Lukas Birk (Myanmar Photo Archive) on 1970s Burmese National Identity Card Photographs

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Close Looking
from the 06/2019 Issue

Filed under: photography
The Myanmar Photo Archive is an independent initiative by the multidisciplinary artist, Lukas Birk. Since its conception, it has amassed a veritable collection of photographs, slides and negatives. With an emphasis on perspectives on the micro scale, a large part of Birk’s work includes conversing with Burmese people from all walks of life and gathering their lived experiences. In order to ensure these images continue to speak to the present day context, Birk constantly activates the archive. This has resulted in multiple exhibitions and publications.

Lukas Birk is a photographer, conservator and publisher. His multi-disciplinary projects have been turned into films, chronicles, books, and exhibitions. His narratives tackle recorded history by creating alternate storylines and fictional elements, alongside commonly accepted facts. Lukas often researches his imagery through explorations into cultures that have been affected by conflict. His created ‘archival artworks’ have little to do with institutional processes but rather center around personal stories, the desire to preserve their place in history, and the artist’s own emotional attachment to them.

¹ National Identity Card Photographs
Yangon, c. 1970s

Credit: Myanmar Photo Archive


Lukas Birk (LB): When I read an image, what I always find interesting is not just what’s depicted, but what are the sort of politics behind what we see. How did it come to be? What are the slow processes that led up to the way in which a particular photograph was conceived?

With these three images here, they were very much informed by the trajectory of Myanmar’s history. Myanmar achieved independence in 1948 and in the decades that followed, photography became really popular. It was accessible, and it was financially feasible for people to go to a studio to get their photograph taken. The dramatic rate at which photography spread was really exacerbated by administrative processes. As the newly independent nation grappled with its status, authorities needed a way in which they could document their citizens. As a result of this, the passport or the identity photograph became very important and this was the same in many countries around the world at that time as well. These administrative processes, which are closely linked to the political climate of the time, made it commonplace for people to go to photography studios in order to rethink who they are, what they want to be, and how they’d like to present themselves to others. For me, that makes this time a very interesting period in history.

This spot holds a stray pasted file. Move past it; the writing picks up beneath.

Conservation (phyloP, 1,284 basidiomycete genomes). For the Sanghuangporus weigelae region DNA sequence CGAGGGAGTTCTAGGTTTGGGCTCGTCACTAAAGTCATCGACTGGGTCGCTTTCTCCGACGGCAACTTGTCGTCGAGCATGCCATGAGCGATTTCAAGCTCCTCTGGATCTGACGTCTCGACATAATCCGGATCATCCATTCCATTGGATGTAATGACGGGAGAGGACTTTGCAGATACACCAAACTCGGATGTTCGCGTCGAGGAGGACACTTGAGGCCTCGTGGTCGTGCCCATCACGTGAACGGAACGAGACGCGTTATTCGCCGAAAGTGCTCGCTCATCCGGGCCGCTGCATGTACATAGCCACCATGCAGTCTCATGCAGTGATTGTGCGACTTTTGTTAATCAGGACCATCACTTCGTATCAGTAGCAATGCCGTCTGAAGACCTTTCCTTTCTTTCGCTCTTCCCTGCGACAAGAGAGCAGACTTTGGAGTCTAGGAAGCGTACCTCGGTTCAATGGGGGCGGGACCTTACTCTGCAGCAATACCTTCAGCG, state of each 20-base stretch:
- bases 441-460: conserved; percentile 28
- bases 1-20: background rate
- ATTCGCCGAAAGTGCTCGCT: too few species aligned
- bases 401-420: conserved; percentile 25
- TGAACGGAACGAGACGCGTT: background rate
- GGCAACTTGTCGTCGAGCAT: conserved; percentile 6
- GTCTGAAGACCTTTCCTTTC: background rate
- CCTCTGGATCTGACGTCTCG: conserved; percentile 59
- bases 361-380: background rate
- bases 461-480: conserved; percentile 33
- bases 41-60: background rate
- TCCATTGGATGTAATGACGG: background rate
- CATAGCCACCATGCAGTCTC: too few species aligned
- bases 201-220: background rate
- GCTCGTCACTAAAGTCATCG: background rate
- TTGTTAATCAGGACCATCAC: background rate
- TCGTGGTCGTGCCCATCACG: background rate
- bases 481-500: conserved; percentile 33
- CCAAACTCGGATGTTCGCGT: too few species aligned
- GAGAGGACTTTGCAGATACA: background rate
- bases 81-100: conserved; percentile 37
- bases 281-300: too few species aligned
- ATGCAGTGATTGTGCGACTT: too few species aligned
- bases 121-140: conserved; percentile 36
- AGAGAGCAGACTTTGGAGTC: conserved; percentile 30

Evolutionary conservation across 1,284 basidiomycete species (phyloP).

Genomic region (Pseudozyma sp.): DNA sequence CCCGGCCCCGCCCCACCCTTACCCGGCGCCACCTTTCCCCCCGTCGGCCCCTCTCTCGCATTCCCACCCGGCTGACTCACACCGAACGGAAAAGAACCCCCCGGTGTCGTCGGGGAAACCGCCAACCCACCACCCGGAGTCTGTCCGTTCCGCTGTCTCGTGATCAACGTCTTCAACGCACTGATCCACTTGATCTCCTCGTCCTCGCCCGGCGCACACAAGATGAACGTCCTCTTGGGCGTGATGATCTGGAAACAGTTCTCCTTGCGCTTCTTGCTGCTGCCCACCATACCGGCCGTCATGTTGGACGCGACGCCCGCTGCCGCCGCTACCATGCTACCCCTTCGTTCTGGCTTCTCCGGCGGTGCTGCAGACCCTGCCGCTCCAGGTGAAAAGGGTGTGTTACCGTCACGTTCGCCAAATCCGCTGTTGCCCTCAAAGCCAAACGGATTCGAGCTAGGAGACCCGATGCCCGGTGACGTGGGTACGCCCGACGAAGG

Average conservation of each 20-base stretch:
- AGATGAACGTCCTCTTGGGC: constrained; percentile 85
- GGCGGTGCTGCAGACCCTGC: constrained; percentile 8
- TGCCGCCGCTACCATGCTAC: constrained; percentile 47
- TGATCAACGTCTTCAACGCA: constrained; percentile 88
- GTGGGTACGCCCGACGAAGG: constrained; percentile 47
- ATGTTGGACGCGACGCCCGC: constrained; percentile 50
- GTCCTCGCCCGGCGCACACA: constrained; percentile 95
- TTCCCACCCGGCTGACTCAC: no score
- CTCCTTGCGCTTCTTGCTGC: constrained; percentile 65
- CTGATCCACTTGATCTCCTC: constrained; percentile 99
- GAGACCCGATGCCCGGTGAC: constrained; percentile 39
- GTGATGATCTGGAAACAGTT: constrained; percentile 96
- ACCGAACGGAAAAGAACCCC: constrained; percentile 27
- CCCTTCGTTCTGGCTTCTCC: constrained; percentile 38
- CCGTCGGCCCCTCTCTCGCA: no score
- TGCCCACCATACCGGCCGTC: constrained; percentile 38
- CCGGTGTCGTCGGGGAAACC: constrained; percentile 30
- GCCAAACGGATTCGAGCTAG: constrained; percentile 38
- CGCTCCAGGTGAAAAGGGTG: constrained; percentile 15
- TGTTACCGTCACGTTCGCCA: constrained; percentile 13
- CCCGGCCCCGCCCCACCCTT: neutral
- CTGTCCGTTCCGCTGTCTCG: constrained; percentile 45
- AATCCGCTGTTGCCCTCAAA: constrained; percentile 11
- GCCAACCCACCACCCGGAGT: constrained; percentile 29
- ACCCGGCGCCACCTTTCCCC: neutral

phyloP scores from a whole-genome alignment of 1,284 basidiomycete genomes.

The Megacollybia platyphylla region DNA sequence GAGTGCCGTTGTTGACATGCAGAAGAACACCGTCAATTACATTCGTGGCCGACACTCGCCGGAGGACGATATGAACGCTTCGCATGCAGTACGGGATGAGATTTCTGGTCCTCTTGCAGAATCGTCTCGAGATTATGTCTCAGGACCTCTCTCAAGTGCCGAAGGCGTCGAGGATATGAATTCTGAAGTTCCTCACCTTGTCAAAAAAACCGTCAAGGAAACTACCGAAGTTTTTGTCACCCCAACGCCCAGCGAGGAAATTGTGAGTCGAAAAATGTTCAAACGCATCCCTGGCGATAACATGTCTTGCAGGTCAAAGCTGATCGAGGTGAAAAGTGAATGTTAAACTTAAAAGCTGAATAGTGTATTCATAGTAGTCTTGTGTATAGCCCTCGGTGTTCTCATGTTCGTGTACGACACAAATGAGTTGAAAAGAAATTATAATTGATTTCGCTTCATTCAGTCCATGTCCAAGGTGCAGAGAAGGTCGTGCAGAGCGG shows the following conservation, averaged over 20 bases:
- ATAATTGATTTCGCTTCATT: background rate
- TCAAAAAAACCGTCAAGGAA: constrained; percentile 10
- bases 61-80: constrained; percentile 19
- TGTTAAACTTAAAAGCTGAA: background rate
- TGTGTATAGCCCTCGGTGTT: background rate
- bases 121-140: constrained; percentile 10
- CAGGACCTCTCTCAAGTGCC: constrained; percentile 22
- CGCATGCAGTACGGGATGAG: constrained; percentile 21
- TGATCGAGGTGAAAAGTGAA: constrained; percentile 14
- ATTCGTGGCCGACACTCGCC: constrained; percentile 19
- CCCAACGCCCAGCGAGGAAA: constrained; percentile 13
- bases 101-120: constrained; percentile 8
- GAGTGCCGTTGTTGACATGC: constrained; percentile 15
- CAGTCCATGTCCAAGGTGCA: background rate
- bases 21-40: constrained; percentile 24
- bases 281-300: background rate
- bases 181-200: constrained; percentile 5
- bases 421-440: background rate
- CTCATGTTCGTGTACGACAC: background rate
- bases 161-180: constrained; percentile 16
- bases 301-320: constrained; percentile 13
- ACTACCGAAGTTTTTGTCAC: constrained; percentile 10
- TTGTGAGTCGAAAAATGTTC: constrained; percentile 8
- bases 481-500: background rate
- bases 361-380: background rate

The numbers beneath each individual portrait in this set of photographs allude to the fact that these were taken for the national identity cards that came around as part of the 1948 Union Citizenship Act. This piece of legislation laid out the perimeters of who was considered a Burmese citizen, and who was not. This decision was made based on factors such as ethnicity, religion and how long one’s family had resided in Myanmar. This imposed a large body of politics onto the Burmese people. These photographs are also reminiscent of mugshots, because one is numbered and labelled in the process.

From my own research into the photographic histories of Myanmar, it became clear that this led to the explosion of the use of photography. This is not to say that photography was not prevalent in Myanmar beforehand. Before World War 2, photography would have been mostly practiced by an elite class that could afford the technology at the time. As such, it is this later period that marked a more significant starting point for the introduction of photography to whole country.


LB: As with anywhere else in the Southeast Asian region, photography studios were initially set up by British photographers as early as the 1880s. In the case of Myanmar, you had German or Italian photographers running their own studios as well. These photography studios would have been frequented by the Europeans and sometimes by the Burmese elite, although that was very rare. These were also Indian and Chinese photographers active during this period of time in Myanmar. As a result of this, a colonial aesthetic dominated many photographs. Some photographs would be labelled simplistically as the “Burmese Man” or the “Burmese Beauty”. Of course we now know that these photographs were highly stylised and when we see images labelled “A Shan Man” or a “A Kachin Man”, the person photographed might not even be of Shan or Kachin ethnicity.